Thursday, July 28, 2011

"Just get up and move"

I forget if I've mentioned this here before (really), but like many in my Boomer demographic I fret a bit about occasional, disquieting lapses of memory. Mostly they're the niggling kind the Times Well blog calls "mundane, creeping memory loss that begins about the time our 30s recede, when car keys and people’s names evaporate."  My 30s are definitely receded. This has been a small but persistent issue for, um, for I forget how long.

So,  as a daily walker and semi-daily biker, I'm pleased by new research on this topic indicating the leveraged rewards that can come of even the mildest exertion.
“Our results indicate that vigorous exercise isn’t necessary” to protect your mind, Dr. Middleton said. “I think that’s exciting. It might inspire people who would be intimidated about the idea of quote-unquote exercising to just get up and move.”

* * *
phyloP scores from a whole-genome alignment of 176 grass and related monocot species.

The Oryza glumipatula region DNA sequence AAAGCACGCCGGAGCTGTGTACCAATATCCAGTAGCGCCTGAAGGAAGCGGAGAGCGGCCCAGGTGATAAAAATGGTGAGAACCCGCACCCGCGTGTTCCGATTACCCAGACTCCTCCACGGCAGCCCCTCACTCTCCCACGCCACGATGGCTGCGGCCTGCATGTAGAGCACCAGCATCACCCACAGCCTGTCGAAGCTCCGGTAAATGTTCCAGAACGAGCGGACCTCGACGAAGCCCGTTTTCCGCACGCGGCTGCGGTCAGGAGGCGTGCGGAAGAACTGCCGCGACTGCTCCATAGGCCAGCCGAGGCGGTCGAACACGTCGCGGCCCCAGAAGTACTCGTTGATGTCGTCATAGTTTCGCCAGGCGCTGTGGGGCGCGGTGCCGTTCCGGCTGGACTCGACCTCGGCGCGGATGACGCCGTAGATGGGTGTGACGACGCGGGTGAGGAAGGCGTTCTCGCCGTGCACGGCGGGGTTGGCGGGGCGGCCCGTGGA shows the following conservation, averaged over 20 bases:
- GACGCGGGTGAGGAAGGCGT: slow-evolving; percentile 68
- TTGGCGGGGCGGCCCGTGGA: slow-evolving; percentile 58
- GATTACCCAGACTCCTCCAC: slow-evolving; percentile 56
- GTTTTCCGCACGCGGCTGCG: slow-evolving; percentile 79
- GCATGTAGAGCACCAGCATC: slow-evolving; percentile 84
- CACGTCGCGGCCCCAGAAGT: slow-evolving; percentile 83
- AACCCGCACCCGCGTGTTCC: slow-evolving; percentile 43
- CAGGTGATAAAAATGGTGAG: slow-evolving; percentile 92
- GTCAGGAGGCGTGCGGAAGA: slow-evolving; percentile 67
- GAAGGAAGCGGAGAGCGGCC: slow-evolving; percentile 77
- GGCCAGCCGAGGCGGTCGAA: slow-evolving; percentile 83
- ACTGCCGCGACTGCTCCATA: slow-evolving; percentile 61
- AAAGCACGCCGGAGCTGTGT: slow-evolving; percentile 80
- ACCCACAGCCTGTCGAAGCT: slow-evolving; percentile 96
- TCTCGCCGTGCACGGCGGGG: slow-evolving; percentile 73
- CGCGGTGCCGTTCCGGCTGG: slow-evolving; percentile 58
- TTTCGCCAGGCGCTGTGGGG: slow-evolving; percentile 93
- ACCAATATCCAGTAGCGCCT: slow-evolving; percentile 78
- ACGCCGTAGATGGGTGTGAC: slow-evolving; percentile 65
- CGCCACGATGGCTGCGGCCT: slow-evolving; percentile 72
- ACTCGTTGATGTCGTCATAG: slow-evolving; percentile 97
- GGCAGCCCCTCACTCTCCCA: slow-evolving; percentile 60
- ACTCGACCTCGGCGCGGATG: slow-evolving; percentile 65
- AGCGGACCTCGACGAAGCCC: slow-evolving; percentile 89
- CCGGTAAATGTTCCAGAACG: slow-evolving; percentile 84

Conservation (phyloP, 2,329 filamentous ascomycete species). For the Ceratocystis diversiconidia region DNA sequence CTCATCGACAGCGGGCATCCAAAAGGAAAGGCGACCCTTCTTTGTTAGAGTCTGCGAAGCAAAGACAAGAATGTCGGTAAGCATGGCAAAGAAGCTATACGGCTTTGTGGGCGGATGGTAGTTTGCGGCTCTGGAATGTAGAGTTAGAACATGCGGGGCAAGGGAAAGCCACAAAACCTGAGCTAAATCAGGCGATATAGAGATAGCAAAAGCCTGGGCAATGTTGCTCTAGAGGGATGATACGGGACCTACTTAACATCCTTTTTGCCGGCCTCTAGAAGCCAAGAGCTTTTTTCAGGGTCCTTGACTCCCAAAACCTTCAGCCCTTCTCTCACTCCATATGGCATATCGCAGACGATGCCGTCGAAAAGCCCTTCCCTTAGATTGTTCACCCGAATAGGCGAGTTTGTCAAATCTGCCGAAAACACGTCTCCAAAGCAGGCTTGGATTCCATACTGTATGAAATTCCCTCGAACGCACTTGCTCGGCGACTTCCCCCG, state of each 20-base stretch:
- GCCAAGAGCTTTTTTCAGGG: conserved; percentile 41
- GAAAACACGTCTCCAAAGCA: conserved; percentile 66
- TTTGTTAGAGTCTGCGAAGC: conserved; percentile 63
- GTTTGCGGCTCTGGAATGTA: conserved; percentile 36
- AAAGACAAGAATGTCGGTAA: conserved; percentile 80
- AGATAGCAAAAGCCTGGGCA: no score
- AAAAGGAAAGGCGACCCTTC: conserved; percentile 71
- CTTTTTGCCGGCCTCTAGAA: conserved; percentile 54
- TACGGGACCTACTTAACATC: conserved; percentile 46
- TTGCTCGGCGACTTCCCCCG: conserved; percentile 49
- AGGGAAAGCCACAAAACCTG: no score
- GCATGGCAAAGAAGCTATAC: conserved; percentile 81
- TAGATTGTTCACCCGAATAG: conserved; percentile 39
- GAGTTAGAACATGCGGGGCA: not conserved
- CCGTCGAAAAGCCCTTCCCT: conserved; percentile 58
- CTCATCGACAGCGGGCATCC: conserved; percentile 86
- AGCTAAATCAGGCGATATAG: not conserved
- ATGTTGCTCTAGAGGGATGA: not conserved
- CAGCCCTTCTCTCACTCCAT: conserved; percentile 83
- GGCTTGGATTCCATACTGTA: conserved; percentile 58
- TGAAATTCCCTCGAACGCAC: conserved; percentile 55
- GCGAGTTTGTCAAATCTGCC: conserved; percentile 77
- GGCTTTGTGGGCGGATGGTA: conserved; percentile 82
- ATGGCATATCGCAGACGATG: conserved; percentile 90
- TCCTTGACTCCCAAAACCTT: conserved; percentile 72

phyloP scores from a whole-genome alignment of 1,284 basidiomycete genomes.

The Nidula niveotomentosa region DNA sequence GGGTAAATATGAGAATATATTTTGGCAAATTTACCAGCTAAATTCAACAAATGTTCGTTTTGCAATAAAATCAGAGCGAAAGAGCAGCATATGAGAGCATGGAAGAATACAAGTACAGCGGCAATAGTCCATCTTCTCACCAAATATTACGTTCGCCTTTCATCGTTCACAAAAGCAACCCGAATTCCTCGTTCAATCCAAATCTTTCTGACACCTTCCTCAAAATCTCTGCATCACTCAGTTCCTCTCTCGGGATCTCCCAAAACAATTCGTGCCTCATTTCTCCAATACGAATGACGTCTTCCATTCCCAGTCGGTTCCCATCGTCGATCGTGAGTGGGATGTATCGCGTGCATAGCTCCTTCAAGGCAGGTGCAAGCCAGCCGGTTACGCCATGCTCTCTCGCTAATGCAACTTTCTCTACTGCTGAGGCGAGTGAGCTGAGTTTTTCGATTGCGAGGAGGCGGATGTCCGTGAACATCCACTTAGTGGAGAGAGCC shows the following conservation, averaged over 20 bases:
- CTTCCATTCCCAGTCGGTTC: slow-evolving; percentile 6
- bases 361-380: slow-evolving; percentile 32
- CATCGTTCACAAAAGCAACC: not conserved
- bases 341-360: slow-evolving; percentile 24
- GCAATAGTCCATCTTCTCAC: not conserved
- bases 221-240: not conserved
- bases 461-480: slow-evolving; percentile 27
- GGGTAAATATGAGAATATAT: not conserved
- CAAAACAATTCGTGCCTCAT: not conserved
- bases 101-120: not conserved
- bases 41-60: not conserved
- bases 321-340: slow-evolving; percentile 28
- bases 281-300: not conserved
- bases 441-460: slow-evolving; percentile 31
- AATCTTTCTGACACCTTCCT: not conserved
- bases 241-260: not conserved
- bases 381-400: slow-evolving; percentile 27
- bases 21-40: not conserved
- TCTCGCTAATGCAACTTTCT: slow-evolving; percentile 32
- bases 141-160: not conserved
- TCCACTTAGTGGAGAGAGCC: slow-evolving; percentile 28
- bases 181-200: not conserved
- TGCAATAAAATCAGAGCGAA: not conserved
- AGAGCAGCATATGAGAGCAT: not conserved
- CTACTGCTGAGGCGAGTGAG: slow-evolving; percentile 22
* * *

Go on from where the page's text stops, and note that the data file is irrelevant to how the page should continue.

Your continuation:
Just get up and move: a good mantra for us all, if we can remember it. If the years have taught me anything they've taught me this: write it down. Then, get up and move.  

And remember to think about Nietzsche's cryptic remark that "in the case of the smallest or of the greatest happiness it is always the same thing that makes happiness happiness: the ability to forget..." 

Then again, he forgot a whole lot in his last decade but doesn't seem to have been all that happy.

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